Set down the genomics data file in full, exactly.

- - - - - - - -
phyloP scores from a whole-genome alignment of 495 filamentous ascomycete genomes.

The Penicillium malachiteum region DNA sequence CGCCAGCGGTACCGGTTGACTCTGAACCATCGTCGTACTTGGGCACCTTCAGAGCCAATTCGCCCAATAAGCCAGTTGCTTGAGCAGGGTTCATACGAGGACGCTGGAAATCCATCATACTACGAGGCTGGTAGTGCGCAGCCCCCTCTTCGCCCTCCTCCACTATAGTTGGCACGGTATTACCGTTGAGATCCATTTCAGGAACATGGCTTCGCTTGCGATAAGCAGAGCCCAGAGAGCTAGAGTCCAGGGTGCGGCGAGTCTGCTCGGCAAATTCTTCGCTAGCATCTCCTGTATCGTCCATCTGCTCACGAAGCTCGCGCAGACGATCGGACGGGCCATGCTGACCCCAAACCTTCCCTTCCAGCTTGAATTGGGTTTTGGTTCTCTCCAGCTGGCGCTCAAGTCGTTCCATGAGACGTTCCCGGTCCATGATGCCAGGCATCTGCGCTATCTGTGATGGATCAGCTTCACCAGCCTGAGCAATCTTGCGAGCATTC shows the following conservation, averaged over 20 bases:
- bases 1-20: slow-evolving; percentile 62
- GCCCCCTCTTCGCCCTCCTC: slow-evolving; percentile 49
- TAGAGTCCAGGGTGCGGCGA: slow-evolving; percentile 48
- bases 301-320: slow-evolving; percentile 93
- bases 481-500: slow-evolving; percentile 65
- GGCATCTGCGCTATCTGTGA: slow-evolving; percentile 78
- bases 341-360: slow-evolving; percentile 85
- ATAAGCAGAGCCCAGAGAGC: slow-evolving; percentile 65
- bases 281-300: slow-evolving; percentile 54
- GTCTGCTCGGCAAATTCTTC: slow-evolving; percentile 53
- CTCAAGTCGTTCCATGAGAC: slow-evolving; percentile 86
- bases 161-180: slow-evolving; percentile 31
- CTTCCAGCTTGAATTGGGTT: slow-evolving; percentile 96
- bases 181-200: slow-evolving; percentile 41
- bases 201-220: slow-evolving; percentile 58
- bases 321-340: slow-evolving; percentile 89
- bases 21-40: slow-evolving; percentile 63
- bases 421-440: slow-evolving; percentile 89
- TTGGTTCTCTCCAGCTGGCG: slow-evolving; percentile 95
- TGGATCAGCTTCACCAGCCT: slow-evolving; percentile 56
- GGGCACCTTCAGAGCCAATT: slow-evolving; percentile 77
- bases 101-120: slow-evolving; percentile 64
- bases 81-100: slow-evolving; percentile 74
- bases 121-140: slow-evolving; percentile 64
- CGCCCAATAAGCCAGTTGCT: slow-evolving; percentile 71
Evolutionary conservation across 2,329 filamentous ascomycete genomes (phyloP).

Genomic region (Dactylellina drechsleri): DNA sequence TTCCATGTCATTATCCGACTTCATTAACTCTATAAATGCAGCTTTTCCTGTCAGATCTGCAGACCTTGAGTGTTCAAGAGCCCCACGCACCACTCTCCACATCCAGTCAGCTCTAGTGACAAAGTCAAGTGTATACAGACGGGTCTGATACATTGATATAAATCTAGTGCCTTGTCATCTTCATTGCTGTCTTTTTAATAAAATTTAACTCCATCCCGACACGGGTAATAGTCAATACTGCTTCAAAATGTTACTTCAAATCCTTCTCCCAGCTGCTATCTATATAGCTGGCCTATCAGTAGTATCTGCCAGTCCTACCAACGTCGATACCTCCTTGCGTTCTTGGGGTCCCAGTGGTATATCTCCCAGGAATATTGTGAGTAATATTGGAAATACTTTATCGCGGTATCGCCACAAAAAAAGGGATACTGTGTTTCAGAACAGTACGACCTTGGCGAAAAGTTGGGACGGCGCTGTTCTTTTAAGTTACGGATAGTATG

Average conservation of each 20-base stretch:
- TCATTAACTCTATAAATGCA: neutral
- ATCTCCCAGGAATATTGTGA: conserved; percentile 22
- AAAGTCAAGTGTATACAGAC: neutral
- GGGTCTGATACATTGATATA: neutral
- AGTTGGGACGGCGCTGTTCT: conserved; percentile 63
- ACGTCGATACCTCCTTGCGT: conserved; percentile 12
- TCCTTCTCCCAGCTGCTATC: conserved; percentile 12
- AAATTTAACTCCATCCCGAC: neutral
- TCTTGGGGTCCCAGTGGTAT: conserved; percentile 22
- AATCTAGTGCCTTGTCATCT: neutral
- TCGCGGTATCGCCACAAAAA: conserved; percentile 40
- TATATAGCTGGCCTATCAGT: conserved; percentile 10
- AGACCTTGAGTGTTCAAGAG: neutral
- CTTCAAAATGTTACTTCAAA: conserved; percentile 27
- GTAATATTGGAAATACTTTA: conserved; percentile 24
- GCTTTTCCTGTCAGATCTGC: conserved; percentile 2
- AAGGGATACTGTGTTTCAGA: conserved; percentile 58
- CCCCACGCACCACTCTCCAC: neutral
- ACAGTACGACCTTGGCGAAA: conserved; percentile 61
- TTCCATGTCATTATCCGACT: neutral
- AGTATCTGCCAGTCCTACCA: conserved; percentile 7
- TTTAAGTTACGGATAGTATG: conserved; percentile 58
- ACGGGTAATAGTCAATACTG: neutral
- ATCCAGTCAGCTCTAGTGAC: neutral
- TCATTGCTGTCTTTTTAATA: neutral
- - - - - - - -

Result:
phyloP scores from a whole-genome alignment of 495 filamentous ascomycete genomes.

The Penicillium malachiteum region DNA sequence CGCCAGCGGTACCGGTTGACTCTGAACCATCGTCGTACTTGGGCACCTTCAGAGCCAATTCGCCCAATAAGCCAGTTGCTTGAGCAGGGTTCATACGAGGACGCTGGAAATCCATCATACTACGAGGCTGGTAGTGCGCAGCCCCCTCTTCGCCCTCCTCCACTATAGTTGGCACGGTATTACCGTTGAGATCCATTTCAGGAACATGGCTTCGCTTGCGATAAGCAGAGCCCAGAGAGCTAGAGTCCAGGGTGCGGCGAGTCTGCTCGGCAAATTCTTCGCTAGCATCTCCTGTATCGTCCATCTGCTCACGAAGCTCGCGCAGACGATCGGACGGGCCATGCTGACCCCAAACCTTCCCTTCCAGCTTGAATTGGGTTTTGGTTCTCTCCAGCTGGCGCTCAAGTCGTTCCATGAGACGTTCCCGGTCCATGATGCCAGGCATCTGCGCTATCTGTGATGGATCAGCTTCACCAGCCTGAGCAATCTTGCGAGCATTC shows the following conservation, averaged over 20 bases:
- bases 1-20: slow-evolving; percentile 62
- GCCCCCTCTTCGCCCTCCTC: slow-evolving; percentile 49
- TAGAGTCCAGGGTGCGGCGA: slow-evolving; percentile 48
- bases 301-320: slow-evolving; percentile 93
- bases 481-500: slow-evolving; percentile 65
- GGCATCTGCGCTATCTGTGA: slow-evolving; percentile 78
- bases 341-360: slow-evolving; percentile 85
- ATAAGCAGAGCCCAGAGAGC: slow-evolving; percentile 65
- bases 281-300: slow-evolving; percentile 54
- GTCTGCTCGGCAAATTCTTC: slow-evolving; percentile 53
- CTCAAGTCGTTCCATGAGAC: slow-evolving; percentile 86
- bases 161-180: slow-evolving; percentile 31
- CTTCCAGCTTGAATTGGGTT: slow-evolving; percentile 96
- bases 181-200: slow-evolving; percentile 41
- bases 201-220: slow-evolving; percentile 58
- bases 321-340: slow-evolving; percentile 89
- bases 21-40: slow-evolving; percentile 63
- bases 421-440: slow-evolving; percentile 89
- TTGGTTCTCTCCAGCTGGCG: slow-evolving; percentile 95
- TGGATCAGCTTCACCAGCCT: slow-evolving; percentile 56
- GGGCACCTTCAGAGCCAATT: slow-evolving; percentile 77
- bases 101-120: slow-evolving; percentile 64
- bases 81-100: slow-evolving; percentile 74
- bases 121-140: slow-evolving; percentile 64
- CGCCCAATAAGCCAGTTGCT: slow-evolving; percentile 71
Evolutionary conservation across 2,329 filamentous ascomycete genomes (phyloP).

Genomic region (Dactylellina drechsleri): DNA sequence TTCCATGTCATTATCCGACTTCATTAACTCTATAAATGCAGCTTTTCCTGTCAGATCTGCAGACCTTGAGTGTTCAAGAGCCCCACGCACCACTCTCCACATCCAGTCAGCTCTAGTGACAAAGTCAAGTGTATACAGACGGGTCTGATACATTGATATAAATCTAGTGCCTTGTCATCTTCATTGCTGTCTTTTTAATAAAATTTAACTCCATCCCGACACGGGTAATAGTCAATACTGCTTCAAAATGTTACTTCAAATCCTTCTCCCAGCTGCTATCTATATAGCTGGCCTATCAGTAGTATCTGCCAGTCCTACCAACGTCGATACCTCCTTGCGTTCTTGGGGTCCCAGTGGTATATCTCCCAGGAATATTGTGAGTAATATTGGAAATACTTTATCGCGGTATCGCCACAAAAAAAGGGATACTGTGTTTCAGAACAGTACGACCTTGGCGAAAAGTTGGGACGGCGCTGTTCTTTTAAGTTACGGATAGTATG

Average conservation of each 20-base stretch:
- TCATTAACTCTATAAATGCA: neutral
- ATCTCCCAGGAATATTGTGA: conserved; percentile 22
- AAAGTCAAGTGTATACAGAC: neutral
- GGGTCTGATACATTGATATA: neutral
- AGTTGGGACGGCGCTGTTCT: conserved; percentile 63
- ACGTCGATACCTCCTTGCGT: conserved; percentile 12
- TCCTTCTCCCAGCTGCTATC: conserved; percentile 12
- AAATTTAACTCCATCCCGAC: neutral
- TCTTGGGGTCCCAGTGGTAT: conserved; percentile 22
- AATCTAGTGCCTTGTCATCT: neutral
- TCGCGGTATCGCCACAAAAA: conserved; percentile 40
- TATATAGCTGGCCTATCAGT: conserved; percentile 10
- AGACCTTGAGTGTTCAAGAG: neutral
- CTTCAAAATGTTACTTCAAA: conserved; percentile 27
- GTAATATTGGAAATACTTTA: conserved; percentile 24
- GCTTTTCCTGTCAGATCTGC: conserved; percentile 2
- AAGGGATACTGTGTTTCAGA: conserved; percentile 58
- CCCCACGCACCACTCTCCAC: neutral
- ACAGTACGACCTTGGCGAAA: conserved; percentile 61
- TTCCATGTCATTATCCGACT: neutral
- AGTATCTGCCAGTCCTACCA: conserved; percentile 7
- TTTAAGTTACGGATAGTATG: conserved; percentile 58
- ACGGGTAATAGTCAATACTG: neutral
- ATCCAGTCAGCTCTAGTGAC: neutral
- TCATTGCTGTCTTTTTAATA: neutral